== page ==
"I would like to be 6-0, but I have about as much weight as I can have packed on for being 5-10, ahem," Embach said with a grin. "I've never been big so I never think about it. When I look at Webs (teammate Will Weber who is 6-4), he's a huge guy and I know if I go into the corner with him it's not going to be fun, but I not like I'm not going to go hit him. I enjoy going after the big guys because they generally don't expect me to hit them."
It's more about the size of their hearts than the rest of their bodies. Desire and will can make the difference.
"The main thing is with smaller players is they have to have a high compete level," Komets coach Gary Graham said. "Initially, being a smaller guy you might not have the battle, but if you are able to compete you can make up for that in a hurry. You're in a stop and start and when that puck squirts loose, it's the smaller, quicker guys who can adjust quicker than a bigger, heavier guy. That's where that compete level comes in."
As Graham says, Embach usually comes out of the corner with the puck after the battle, and Cazzola isn't afraid of anyone. Instead of fear in front of the net or in the corners, there is technique and skill.
"A small, sneaky forward can weasel their way around a bigger defenseman, and just protect the puck around those bigger guys," Binkley said. "For me, playing defense, it's more about being positioned correctly than throwing the body around. The advantage might be that I'm smaller so they think I'm easier to hit, but that also means I move a little bit better so if they dump it to my corner I can probably make a play quicker than somebody who is bigger and slower."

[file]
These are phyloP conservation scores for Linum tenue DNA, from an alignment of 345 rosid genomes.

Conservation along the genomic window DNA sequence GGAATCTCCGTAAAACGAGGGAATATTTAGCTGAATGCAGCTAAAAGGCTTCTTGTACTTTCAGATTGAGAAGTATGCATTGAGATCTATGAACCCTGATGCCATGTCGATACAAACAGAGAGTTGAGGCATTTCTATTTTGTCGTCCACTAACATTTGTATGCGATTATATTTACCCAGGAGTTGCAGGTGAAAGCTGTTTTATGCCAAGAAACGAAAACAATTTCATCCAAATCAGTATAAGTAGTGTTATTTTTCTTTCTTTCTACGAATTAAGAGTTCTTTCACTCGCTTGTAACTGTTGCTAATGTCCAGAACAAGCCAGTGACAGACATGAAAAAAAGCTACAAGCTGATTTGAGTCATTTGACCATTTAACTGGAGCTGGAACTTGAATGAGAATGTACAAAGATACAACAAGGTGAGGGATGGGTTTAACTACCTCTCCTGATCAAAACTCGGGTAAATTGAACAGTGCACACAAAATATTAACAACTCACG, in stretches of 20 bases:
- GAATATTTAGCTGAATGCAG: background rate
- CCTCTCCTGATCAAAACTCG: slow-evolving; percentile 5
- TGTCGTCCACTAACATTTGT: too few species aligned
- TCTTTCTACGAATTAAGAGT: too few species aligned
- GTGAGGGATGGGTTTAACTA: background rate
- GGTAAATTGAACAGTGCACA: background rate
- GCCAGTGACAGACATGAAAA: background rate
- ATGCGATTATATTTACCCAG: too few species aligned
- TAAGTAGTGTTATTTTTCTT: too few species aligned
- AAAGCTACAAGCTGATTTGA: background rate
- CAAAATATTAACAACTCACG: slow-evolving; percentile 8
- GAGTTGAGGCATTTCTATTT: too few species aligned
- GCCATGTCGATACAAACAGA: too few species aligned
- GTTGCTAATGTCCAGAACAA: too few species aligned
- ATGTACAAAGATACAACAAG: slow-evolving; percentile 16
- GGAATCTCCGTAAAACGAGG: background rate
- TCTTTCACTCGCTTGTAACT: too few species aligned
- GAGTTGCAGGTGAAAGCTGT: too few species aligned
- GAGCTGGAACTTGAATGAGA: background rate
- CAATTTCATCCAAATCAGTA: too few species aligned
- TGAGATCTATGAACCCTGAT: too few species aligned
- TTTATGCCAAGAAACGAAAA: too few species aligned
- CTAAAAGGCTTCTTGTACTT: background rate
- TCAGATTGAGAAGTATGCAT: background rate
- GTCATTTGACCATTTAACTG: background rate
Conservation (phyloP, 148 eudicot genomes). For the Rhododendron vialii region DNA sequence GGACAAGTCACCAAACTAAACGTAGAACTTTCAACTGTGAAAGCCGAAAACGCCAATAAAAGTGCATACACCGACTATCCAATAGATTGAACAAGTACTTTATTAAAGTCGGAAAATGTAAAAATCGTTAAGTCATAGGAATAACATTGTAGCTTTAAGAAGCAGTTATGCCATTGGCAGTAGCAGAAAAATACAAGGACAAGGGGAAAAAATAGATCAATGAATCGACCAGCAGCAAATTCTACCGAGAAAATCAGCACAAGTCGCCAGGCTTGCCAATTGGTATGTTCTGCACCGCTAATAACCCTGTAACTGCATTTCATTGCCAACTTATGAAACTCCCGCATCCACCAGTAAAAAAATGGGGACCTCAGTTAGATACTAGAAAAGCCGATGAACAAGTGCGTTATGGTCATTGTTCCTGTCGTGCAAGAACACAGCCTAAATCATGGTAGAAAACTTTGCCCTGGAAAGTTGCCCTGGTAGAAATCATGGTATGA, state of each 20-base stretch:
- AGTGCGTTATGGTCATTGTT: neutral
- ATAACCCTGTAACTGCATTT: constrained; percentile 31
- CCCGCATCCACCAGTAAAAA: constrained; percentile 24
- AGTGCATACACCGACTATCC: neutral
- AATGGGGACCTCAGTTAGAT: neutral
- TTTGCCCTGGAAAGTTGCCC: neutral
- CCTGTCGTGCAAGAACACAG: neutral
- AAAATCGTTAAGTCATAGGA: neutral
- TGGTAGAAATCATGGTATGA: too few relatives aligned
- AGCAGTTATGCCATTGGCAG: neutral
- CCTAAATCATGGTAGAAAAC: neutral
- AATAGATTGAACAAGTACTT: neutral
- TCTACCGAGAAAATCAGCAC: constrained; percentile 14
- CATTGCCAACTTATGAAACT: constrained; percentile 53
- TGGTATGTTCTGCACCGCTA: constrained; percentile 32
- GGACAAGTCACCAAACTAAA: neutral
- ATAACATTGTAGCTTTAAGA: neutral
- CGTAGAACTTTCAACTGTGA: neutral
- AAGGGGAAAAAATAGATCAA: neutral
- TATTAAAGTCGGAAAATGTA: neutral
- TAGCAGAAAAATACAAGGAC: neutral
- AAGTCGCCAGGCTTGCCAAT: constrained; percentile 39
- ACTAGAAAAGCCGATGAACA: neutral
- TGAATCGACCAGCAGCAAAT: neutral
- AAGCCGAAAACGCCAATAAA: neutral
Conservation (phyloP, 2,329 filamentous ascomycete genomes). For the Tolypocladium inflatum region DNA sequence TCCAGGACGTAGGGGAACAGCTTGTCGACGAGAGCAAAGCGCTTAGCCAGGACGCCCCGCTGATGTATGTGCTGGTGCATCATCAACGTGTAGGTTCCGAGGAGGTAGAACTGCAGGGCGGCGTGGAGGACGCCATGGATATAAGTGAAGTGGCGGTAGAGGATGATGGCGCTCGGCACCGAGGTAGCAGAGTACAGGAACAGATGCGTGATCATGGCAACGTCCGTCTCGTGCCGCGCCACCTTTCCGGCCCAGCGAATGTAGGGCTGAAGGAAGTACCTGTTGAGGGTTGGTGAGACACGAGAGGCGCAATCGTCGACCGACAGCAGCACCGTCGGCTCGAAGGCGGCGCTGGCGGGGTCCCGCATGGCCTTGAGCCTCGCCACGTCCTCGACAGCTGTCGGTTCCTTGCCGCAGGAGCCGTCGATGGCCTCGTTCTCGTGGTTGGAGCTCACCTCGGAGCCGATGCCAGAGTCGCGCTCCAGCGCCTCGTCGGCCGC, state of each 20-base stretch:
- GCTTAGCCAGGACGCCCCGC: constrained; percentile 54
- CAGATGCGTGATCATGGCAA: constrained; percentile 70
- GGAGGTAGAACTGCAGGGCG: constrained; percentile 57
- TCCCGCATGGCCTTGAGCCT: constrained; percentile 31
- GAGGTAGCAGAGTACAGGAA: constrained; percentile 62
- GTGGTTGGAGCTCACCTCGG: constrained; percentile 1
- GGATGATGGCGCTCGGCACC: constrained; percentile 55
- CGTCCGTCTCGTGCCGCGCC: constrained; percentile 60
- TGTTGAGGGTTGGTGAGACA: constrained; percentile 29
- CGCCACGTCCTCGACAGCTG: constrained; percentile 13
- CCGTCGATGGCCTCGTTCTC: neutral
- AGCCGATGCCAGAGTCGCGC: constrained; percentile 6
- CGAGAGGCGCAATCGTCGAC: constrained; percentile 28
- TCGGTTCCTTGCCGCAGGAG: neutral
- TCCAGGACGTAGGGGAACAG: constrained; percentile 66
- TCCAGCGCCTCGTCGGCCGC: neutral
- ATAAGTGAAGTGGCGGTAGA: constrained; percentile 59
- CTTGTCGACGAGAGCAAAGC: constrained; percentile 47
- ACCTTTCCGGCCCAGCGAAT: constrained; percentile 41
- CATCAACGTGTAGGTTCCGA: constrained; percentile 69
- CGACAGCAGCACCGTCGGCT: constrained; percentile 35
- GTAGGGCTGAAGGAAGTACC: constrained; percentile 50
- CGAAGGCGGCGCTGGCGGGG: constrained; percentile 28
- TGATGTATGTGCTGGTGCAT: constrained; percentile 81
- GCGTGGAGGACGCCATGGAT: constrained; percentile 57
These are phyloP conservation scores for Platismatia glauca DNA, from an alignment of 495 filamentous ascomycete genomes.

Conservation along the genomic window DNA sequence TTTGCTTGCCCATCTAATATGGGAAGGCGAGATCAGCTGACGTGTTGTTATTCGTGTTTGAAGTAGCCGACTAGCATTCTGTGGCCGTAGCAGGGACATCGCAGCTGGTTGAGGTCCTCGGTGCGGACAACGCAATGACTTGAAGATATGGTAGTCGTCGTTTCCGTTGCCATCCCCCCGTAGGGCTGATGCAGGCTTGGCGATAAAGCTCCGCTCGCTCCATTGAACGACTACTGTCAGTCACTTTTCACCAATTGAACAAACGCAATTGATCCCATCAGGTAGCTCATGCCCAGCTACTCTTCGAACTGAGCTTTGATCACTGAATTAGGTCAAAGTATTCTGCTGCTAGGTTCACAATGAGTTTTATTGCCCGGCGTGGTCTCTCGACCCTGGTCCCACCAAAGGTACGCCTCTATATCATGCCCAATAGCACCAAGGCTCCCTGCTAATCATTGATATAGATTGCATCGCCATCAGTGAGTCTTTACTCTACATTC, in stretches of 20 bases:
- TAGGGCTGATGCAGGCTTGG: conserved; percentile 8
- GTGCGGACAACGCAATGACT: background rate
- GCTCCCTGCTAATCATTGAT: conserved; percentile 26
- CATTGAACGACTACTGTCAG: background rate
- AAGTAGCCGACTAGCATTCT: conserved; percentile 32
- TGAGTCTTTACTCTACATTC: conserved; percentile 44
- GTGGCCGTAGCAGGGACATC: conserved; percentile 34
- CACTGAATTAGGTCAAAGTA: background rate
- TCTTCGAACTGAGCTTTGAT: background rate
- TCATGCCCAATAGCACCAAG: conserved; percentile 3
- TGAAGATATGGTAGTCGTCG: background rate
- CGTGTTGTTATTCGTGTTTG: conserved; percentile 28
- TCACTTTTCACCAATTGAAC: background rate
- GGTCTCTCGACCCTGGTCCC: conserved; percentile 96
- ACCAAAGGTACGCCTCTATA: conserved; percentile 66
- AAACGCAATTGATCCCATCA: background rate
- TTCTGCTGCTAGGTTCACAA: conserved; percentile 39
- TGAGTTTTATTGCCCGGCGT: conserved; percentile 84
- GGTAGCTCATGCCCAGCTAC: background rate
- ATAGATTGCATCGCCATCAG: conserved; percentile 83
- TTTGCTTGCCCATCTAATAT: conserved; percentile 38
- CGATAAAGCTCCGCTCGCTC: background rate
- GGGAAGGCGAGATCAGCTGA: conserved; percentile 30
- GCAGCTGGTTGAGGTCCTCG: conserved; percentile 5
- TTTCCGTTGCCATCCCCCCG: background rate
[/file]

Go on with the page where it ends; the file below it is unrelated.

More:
He also has to be a little smarter, quick to be in the correct position and to tie up a forward's stick or block a shot, anything to prevent an opponent from scoring.
"All you have to do is watch the game and how guys play, and it doesn't matter how big somebody is," Binkley said. "There are guys in the NHL that are my size who are making an impact. I think the biggest thing is it's harder to get opportunity for somebody my size because I'm not 6-2, 6-3. It's just the reality of it. You can't help how tall you end up being, you just have to work with it. I think for being 5-9, 5-10, I make a statement with how I play and the points I put up."
Binkley has been one of the Komets' most-consistent players over the last couple of months while they have gone through so many injuries. He's picked up his scoring and his playing time almost each month.
With forwards, sometimes the shorter players have the advantage. After all, they are closer to the ice surface and the puck.
"It's easier to be deceptive," Cazzola said. "You see when pucks kind of get squirted out and smaller guys are usually the first guys on it because they can slip through checks. Loose puck in front of the net, I try to be the first guy to the puck because I can slip past defenders.
"I'm not afraid to get into the dirty areas in front of the net and in the corners. I've always known that size is going to be a knock for me so I've tried to prove to myself that I can go into those dirty areas. I've played the front on a power play before, I like going into corners and kind of out battling players to get loose pucks. I'm not afraid to get hit, or take hits and throw hits."
Embach said it's easier for smaller forwards to get inside larger defensemen, and they can slide in and out of tight spots and then get lost among the bodies in front of the net. But, as Cazzola said, if they aren't careful smaller players also get hit harder than bigger players.
"Over the years, you are used to big players trying to take your head off so you get smarter and learn to read when big hits are coming and when you are vulnerable so you learn how to protect yourself," Cazzola said. "You adapt to the league you are playing in and use your smarts."
For more on the Komets, follow Blake Sebring on Twitter at @blakesebring, at his blog tailingthekomets.com and on Facebook at Blake Sebring.